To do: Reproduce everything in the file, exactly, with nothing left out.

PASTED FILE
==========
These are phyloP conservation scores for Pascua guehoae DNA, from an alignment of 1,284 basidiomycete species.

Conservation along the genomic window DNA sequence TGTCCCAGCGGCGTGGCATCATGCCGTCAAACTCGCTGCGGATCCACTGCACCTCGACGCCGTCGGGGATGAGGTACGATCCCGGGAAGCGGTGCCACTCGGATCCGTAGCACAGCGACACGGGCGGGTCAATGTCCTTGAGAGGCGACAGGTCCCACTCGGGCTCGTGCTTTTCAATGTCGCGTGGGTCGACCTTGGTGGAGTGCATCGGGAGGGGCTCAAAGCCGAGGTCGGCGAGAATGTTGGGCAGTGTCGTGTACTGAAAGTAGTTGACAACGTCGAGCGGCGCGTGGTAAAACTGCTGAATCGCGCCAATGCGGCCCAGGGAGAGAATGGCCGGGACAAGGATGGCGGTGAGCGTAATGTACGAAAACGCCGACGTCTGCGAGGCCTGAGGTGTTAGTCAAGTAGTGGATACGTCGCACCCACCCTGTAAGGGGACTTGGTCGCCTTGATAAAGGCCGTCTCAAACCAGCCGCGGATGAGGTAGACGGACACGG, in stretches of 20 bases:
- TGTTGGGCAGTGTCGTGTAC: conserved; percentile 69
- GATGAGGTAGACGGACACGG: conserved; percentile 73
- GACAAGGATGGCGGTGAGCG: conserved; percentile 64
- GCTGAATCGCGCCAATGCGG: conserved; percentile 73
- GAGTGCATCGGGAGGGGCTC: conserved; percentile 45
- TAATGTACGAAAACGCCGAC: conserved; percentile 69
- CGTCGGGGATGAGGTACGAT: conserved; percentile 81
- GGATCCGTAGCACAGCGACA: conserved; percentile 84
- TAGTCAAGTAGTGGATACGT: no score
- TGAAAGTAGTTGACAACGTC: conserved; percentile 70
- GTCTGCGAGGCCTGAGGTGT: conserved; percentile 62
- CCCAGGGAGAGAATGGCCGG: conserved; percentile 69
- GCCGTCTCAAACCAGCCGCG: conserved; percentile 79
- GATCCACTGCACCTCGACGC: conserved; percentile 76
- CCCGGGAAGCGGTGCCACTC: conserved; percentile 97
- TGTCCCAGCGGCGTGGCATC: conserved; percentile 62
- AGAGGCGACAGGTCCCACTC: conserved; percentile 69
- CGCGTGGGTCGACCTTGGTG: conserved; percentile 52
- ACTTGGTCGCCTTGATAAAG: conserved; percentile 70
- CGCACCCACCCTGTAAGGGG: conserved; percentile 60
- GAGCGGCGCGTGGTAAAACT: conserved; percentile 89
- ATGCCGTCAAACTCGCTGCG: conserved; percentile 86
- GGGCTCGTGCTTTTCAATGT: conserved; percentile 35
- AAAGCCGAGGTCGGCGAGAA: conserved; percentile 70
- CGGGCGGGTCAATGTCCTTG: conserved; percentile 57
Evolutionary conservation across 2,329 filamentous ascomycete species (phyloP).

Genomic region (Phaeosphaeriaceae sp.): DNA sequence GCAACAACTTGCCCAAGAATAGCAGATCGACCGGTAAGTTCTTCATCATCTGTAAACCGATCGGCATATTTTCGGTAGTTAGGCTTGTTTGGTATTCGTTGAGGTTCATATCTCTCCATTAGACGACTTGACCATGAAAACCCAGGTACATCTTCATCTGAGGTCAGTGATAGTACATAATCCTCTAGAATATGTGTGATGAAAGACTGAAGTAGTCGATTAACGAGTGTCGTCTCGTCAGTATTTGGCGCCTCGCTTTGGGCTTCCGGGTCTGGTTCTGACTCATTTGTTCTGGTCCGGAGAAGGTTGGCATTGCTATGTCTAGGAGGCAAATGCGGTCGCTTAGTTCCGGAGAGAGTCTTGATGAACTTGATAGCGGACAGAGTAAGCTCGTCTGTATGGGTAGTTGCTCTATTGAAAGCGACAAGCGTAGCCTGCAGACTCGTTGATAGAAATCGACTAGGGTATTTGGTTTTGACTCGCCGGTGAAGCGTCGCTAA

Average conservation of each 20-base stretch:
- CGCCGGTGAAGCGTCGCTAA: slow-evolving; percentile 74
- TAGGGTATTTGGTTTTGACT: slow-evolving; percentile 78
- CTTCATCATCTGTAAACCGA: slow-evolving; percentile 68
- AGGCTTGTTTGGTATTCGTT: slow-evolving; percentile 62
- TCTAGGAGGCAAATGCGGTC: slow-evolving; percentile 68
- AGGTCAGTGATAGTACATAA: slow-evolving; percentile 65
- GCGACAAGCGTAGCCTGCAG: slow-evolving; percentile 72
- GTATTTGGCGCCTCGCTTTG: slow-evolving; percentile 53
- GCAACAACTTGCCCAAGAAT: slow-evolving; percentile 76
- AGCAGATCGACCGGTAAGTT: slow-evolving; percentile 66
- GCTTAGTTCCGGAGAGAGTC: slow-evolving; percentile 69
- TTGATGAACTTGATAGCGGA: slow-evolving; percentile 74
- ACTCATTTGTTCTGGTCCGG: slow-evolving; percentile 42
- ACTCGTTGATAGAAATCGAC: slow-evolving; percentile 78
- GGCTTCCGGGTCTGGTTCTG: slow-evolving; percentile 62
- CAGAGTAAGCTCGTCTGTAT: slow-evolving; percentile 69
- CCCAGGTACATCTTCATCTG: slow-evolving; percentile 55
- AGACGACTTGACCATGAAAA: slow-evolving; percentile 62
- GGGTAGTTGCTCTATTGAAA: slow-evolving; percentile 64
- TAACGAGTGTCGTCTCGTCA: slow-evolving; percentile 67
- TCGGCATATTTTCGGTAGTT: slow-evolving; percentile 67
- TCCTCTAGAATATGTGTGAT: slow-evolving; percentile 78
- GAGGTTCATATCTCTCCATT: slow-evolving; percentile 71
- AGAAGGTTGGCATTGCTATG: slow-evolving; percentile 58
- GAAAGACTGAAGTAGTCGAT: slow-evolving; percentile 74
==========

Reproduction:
These are phyloP conservation scores for Pascua guehoae DNA, from an alignment of 1,284 basidiomycete species.

Conservation along the genomic window DNA sequence TGTCCCAGCGGCGTGGCATCATGCCGTCAAACTCGCTGCGGATCCACTGCACCTCGACGCCGTCGGGGATGAGGTACGATCCCGGGAAGCGGTGCCACTCGGATCCGTAGCACAGCGACACGGGCGGGTCAATGTCCTTGAGAGGCGACAGGTCCCACTCGGGCTCGTGCTTTTCAATGTCGCGTGGGTCGACCTTGGTGGAGTGCATCGGGAGGGGCTCAAAGCCGAGGTCGGCGAGAATGTTGGGCAGTGTCGTGTACTGAAAGTAGTTGACAACGTCGAGCGGCGCGTGGTAAAACTGCTGAATCGCGCCAATGCGGCCCAGGGAGAGAATGGCCGGGACAAGGATGGCGGTGAGCGTAATGTACGAAAACGCCGACGTCTGCGAGGCCTGAGGTGTTAGTCAAGTAGTGGATACGTCGCACCCACCCTGTAAGGGGACTTGGTCGCCTTGATAAAGGCCGTCTCAAACCAGCCGCGGATGAGGTAGACGGACACGG, in stretches of 20 bases:
- TGTTGGGCAGTGTCGTGTAC: conserved; percentile 69
- GATGAGGTAGACGGACACGG: conserved; percentile 73
- GACAAGGATGGCGGTGAGCG: conserved; percentile 64
- GCTGAATCGCGCCAATGCGG: conserved; percentile 73
- GAGTGCATCGGGAGGGGCTC: conserved; percentile 45
- TAATGTACGAAAACGCCGAC: conserved; percentile 69
- CGTCGGGGATGAGGTACGAT: conserved; percentile 81
- GGATCCGTAGCACAGCGACA: conserved; percentile 84
- TAGTCAAGTAGTGGATACGT: no score
- TGAAAGTAGTTGACAACGTC: conserved; percentile 70
- GTCTGCGAGGCCTGAGGTGT: conserved; percentile 62
- CCCAGGGAGAGAATGGCCGG: conserved; percentile 69
- GCCGTCTCAAACCAGCCGCG: conserved; percentile 79
- GATCCACTGCACCTCGACGC: conserved; percentile 76
- CCCGGGAAGCGGTGCCACTC: conserved; percentile 97
- TGTCCCAGCGGCGTGGCATC: conserved; percentile 62
- AGAGGCGACAGGTCCCACTC: conserved; percentile 69
- CGCGTGGGTCGACCTTGGTG: conserved; percentile 52
- ACTTGGTCGCCTTGATAAAG: conserved; percentile 70
- CGCACCCACCCTGTAAGGGG: conserved; percentile 60
- GAGCGGCGCGTGGTAAAACT: conserved; percentile 89
- ATGCCGTCAAACTCGCTGCG: conserved; percentile 86
- GGGCTCGTGCTTTTCAATGT: conserved; percentile 35
- AAAGCCGAGGTCGGCGAGAA: conserved; percentile 70
- CGGGCGGGTCAATGTCCTTG: conserved; percentile 57
Evolutionary conservation across 2,329 filamentous ascomycete species (phyloP).

Genomic region (Phaeosphaeriaceae sp.): DNA sequence GCAACAACTTGCCCAAGAATAGCAGATCGACCGGTAAGTTCTTCATCATCTGTAAACCGATCGGCATATTTTCGGTAGTTAGGCTTGTTTGGTATTCGTTGAGGTTCATATCTCTCCATTAGACGACTTGACCATGAAAACCCAGGTACATCTTCATCTGAGGTCAGTGATAGTACATAATCCTCTAGAATATGTGTGATGAAAGACTGAAGTAGTCGATTAACGAGTGTCGTCTCGTCAGTATTTGGCGCCTCGCTTTGGGCTTCCGGGTCTGGTTCTGACTCATTTGTTCTGGTCCGGAGAAGGTTGGCATTGCTATGTCTAGGAGGCAAATGCGGTCGCTTAGTTCCGGAGAGAGTCTTGATGAACTTGATAGCGGACAGAGTAAGCTCGTCTGTATGGGTAGTTGCTCTATTGAAAGCGACAAGCGTAGCCTGCAGACTCGTTGATAGAAATCGACTAGGGTATTTGGTTTTGACTCGCCGGTGAAGCGTCGCTAA

Average conservation of each 20-base stretch:
- CGCCGGTGAAGCGTCGCTAA: slow-evolving; percentile 74
- TAGGGTATTTGGTTTTGACT: slow-evolving; percentile 78
- CTTCATCATCTGTAAACCGA: slow-evolving; percentile 68
- AGGCTTGTTTGGTATTCGTT: slow-evolving; percentile 62
- TCTAGGAGGCAAATGCGGTC: slow-evolving; percentile 68
- AGGTCAGTGATAGTACATAA: slow-evolving; percentile 65
- GCGACAAGCGTAGCCTGCAG: slow-evolving; percentile 72
- GTATTTGGCGCCTCGCTTTG: slow-evolving; percentile 53
- GCAACAACTTGCCCAAGAAT: slow-evolving; percentile 76
- AGCAGATCGACCGGTAAGTT: slow-evolving; percentile 66
- GCTTAGTTCCGGAGAGAGTC: slow-evolving; percentile 69
- TTGATGAACTTGATAGCGGA: slow-evolving; percentile 74
- ACTCATTTGTTCTGGTCCGG: slow-evolving; percentile 42
- ACTCGTTGATAGAAATCGAC: slow-evolving; percentile 78
- GGCTTCCGGGTCTGGTTCTG: slow-evolving; percentile 62
- CAGAGTAAGCTCGTCTGTAT: slow-evolving; percentile 69
- CCCAGGTACATCTTCATCTG: slow-evolving; percentile 55
- AGACGACTTGACCATGAAAA: slow-evolving; percentile 62
- GGGTAGTTGCTCTATTGAAA: slow-evolving; percentile 64
- TAACGAGTGTCGTCTCGTCA: slow-evolving; percentile 67
- TCGGCATATTTTCGGTAGTT: slow-evolving; percentile 67
- TCCTCTAGAATATGTGTGAT: slow-evolving; percentile 78
- GAGGTTCATATCTCTCCATT: slow-evolving; percentile 71
- AGAAGGTTGGCATTGCTATG: slow-evolving; percentile 58
- GAAAGACTGAAGTAGTCGAT: slow-evolving; percentile 74